NBA star Chris Paul of the Oklahoma City Thunder has been doing his best to tell the story of Historically Black Colleges and Universities (HBCUs) and champion the call for racial justice during the league’s restart in Orlando.

In each of the Thunder’s six games, Paul, president of the NBA Players Association and one of the league’s key movers and shakers, has been wearing HBCU gear including hats, masks, warm up jackets, T-shirts, sweatshirts and short sets en route to and after the games and has played in customized Brand Jordan sneakers with the logos of HBCU programs on them.

So far his attire has included masks emblazoned with “HBCU,” a North Carolina A&T T-shirt, a sweatshirt bearing the Texas Southern seal, shorts and a letterman’s jacket reppin’ Howard, a Savannah State T-shirt and an Albany State homecoming sweatshirt.

The shoes have included the colors and logos of N. C A&T, Alabama A&M, Howard, Livingstone, Albany State and Savannah State with the handwritten message “Can’t give up now” and “#Breonna Taylor” on them.

“HBCUs are very special to me,” Paul said to reporters after one of the games, “and I’m gonna keep championing them as much as I can.

“With the current racial awakening in our country prompting young athletes to look at where they play,” Paul said, “it’s now more important than ever to shine a light on HBCUs and showcase their value in sports and society.”

Paul, a Winston-Salem, N. C. native who attended Wake Forest University in his hometown for two years before embarking on his NBA career, has been one of the leaders among the players in the movement to bring attention to racial justice issues. Most of the players along with coaches are kneeling before games while the national anthem is played and are wearing Black Lives Matter warm-ups and jerseys emblazoned with racial justice slogans and the names of black victims of police violence.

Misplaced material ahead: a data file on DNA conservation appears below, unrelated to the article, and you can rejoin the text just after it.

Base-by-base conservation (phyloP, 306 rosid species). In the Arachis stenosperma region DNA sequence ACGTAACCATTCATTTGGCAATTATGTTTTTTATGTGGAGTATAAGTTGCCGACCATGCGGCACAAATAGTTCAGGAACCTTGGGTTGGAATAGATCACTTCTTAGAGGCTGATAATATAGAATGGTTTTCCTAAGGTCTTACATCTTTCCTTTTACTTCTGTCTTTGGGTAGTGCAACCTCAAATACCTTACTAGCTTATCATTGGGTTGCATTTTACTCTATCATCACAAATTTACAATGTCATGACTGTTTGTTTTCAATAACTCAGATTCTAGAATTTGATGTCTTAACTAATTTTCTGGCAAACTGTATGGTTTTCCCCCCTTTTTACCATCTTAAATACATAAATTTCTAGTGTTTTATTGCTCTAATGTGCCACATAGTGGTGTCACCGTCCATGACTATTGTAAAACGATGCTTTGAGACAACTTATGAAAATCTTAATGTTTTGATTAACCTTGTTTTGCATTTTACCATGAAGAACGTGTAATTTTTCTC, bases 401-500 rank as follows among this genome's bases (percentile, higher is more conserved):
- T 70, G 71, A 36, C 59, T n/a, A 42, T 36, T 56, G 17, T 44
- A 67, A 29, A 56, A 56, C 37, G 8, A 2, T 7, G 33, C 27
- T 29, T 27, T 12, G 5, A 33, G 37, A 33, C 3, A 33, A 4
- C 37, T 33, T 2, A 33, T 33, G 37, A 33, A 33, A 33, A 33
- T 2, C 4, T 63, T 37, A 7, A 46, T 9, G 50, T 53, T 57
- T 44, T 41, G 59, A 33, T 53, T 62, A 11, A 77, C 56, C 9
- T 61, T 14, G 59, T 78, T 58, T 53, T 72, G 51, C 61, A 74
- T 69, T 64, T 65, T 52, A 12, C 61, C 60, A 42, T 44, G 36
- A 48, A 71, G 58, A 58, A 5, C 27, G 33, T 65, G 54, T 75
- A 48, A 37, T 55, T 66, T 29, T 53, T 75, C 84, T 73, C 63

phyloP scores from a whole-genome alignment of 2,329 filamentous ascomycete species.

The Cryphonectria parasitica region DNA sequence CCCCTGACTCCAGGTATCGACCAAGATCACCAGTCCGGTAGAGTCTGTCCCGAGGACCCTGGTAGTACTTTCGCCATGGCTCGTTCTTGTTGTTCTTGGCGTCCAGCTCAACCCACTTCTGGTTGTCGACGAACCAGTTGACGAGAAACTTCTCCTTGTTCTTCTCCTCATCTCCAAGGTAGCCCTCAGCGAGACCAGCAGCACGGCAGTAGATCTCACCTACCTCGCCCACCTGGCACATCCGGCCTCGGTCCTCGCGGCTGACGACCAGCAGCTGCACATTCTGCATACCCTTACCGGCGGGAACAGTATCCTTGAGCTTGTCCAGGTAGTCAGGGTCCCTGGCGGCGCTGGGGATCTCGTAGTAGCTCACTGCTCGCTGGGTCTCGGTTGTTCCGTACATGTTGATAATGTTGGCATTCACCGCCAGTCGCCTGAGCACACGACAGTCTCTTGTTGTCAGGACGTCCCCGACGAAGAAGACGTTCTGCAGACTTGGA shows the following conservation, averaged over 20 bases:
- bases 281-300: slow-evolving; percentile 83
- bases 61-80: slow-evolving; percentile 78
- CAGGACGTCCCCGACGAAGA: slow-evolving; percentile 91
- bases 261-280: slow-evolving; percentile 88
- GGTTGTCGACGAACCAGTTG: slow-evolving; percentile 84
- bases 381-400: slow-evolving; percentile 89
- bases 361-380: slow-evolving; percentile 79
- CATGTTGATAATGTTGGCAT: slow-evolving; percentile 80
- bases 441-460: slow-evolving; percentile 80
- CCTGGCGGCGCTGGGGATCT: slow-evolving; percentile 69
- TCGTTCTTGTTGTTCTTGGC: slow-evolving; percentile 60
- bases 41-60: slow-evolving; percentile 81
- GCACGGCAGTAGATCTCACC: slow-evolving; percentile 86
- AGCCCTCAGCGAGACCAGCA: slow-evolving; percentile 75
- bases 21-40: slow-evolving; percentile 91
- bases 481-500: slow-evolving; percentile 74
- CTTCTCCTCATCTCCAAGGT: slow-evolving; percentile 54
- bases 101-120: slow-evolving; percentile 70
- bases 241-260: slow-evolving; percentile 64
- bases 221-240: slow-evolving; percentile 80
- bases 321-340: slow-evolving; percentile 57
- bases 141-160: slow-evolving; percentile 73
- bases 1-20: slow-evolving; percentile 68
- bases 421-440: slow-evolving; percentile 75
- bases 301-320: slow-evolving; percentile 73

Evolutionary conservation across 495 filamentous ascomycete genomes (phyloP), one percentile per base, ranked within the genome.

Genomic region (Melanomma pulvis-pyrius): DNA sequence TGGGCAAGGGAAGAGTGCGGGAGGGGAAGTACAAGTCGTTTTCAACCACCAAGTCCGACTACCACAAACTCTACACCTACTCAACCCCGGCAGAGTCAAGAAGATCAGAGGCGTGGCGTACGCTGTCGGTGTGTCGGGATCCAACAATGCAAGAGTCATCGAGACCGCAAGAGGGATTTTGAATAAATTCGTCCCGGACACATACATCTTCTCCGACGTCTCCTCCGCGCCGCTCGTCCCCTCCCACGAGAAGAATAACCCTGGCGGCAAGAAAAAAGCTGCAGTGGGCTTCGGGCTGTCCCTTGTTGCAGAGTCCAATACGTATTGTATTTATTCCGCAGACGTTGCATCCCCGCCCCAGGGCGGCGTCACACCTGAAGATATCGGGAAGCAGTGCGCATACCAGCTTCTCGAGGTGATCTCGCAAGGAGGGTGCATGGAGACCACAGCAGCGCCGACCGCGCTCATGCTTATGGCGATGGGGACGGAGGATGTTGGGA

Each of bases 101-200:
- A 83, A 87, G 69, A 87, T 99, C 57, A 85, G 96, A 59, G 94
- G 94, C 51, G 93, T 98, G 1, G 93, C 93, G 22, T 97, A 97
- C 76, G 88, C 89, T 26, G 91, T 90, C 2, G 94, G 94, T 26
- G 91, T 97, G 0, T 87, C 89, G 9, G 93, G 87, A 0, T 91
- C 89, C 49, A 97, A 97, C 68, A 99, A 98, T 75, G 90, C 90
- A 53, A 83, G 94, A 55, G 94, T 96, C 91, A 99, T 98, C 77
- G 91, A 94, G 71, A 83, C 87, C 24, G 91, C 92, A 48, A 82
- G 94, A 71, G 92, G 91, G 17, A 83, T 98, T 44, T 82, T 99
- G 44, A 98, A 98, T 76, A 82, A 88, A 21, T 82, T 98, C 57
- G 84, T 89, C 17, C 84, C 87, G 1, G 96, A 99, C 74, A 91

Paul’s very public stances have been the subject of numerous stories across national and international media platforms.

One such story in SLAM Magazine entitled “Chris Paul on supporting HBCUs and fighting for social justice” by Alex Squadron is excerpted below. Paul acknowledges the role his stylist Courtney Mays played in his presentations.

SLAM: Can you walk me through the decision to pay homage to a different HBCU in each game? Why was that important to you?

CP: Yeah, we got a crazy team. Obviously, that’s Courtney (Mays); it’s my little cousin AJ Richardson who went to North Carolina A&T; my brother who played his freshman year at Hampton University. We’re from the South. We’re from North Carolina. I grew up down the street from Winston Salem State University. We’ve known about the North Carolina Centrals, the Livingstones, the A&Ts, the Hamptons, the Howards—I could go on and on. So that’s naturally part of my culture. I’m one of the only people in my family that didn’t attend an HBCU. But deep down inside, I feel like I did or I wish I would have.